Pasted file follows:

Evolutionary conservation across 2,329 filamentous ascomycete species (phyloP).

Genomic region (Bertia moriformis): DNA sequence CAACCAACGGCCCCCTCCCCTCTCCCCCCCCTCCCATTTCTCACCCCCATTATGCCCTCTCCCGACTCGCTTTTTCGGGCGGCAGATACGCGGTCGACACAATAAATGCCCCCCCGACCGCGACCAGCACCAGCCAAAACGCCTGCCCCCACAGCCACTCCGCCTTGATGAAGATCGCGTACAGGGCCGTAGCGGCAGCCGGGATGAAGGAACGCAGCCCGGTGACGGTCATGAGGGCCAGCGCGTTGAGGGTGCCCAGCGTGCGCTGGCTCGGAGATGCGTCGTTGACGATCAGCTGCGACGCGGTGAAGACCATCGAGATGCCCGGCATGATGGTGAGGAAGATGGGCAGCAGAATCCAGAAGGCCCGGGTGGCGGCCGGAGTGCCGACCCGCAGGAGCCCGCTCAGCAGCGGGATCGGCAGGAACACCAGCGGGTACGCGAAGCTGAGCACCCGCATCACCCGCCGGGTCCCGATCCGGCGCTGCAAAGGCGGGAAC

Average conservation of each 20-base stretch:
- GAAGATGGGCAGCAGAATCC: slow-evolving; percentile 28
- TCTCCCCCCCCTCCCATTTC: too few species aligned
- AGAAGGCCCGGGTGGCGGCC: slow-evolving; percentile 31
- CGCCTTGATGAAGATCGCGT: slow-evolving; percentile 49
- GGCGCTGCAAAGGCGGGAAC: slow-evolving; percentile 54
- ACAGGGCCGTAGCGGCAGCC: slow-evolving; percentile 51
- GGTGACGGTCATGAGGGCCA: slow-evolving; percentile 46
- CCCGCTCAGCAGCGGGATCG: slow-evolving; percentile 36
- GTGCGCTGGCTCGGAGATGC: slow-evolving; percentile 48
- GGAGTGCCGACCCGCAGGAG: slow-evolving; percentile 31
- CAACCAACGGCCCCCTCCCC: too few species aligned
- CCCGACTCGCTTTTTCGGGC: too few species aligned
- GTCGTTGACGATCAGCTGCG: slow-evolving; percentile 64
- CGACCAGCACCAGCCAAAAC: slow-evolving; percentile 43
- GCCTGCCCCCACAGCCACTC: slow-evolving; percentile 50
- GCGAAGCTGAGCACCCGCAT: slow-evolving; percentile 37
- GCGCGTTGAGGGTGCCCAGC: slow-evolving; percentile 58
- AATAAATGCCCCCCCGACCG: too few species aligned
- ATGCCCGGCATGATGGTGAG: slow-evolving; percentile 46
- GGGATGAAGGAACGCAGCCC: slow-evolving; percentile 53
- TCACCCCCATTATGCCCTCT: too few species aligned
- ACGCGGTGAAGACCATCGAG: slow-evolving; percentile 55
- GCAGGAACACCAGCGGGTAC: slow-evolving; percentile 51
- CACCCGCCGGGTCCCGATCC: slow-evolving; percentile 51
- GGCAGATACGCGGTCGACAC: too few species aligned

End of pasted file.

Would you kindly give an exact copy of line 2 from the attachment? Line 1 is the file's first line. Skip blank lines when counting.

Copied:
Genomic region (Bertia moriformis): DNA sequence CAACCAACGGCCCCCTCCCCTCTCCCCCCCCTCCCATTTCTCACCCCCATTATGCCCTCTCCCGACTCGCTTTTTCGGGCGGCAGATACGCGGTCGACACAATAAATGCCCCCCCGACCGCGACCAGCACCAGCCAAAACGCCTGCCCCCACAGCCACTCCGCCTTGATGAAGATCGCGTACAGGGCCGTAGCGGCAGCCGGGATGAAGGAACGCAGCCCGGTGACGGTCATGAGGGCCAGCGCGTTGAGGGTGCCCAGCGTGCGCTGGCTCGGAGATGCGTCGTTGACGATCAGCTGCGACGCGGTGAAGACCATCGAGATGCCCGGCATGATGGTGAGGAAGATGGGCAGCAGAATCCAGAAGGCCCGGGTGGCGGCCGGAGTGCCGACCCGCAGGAGCCCGCTCAGCAGCGGGATCGGCAGGAACACCAGCGGGTACGCGAAGCTGAGCACCCGCATCACCCGCCGGGTCCCGATCCGGCGCTGCAAAGGCGGGAAC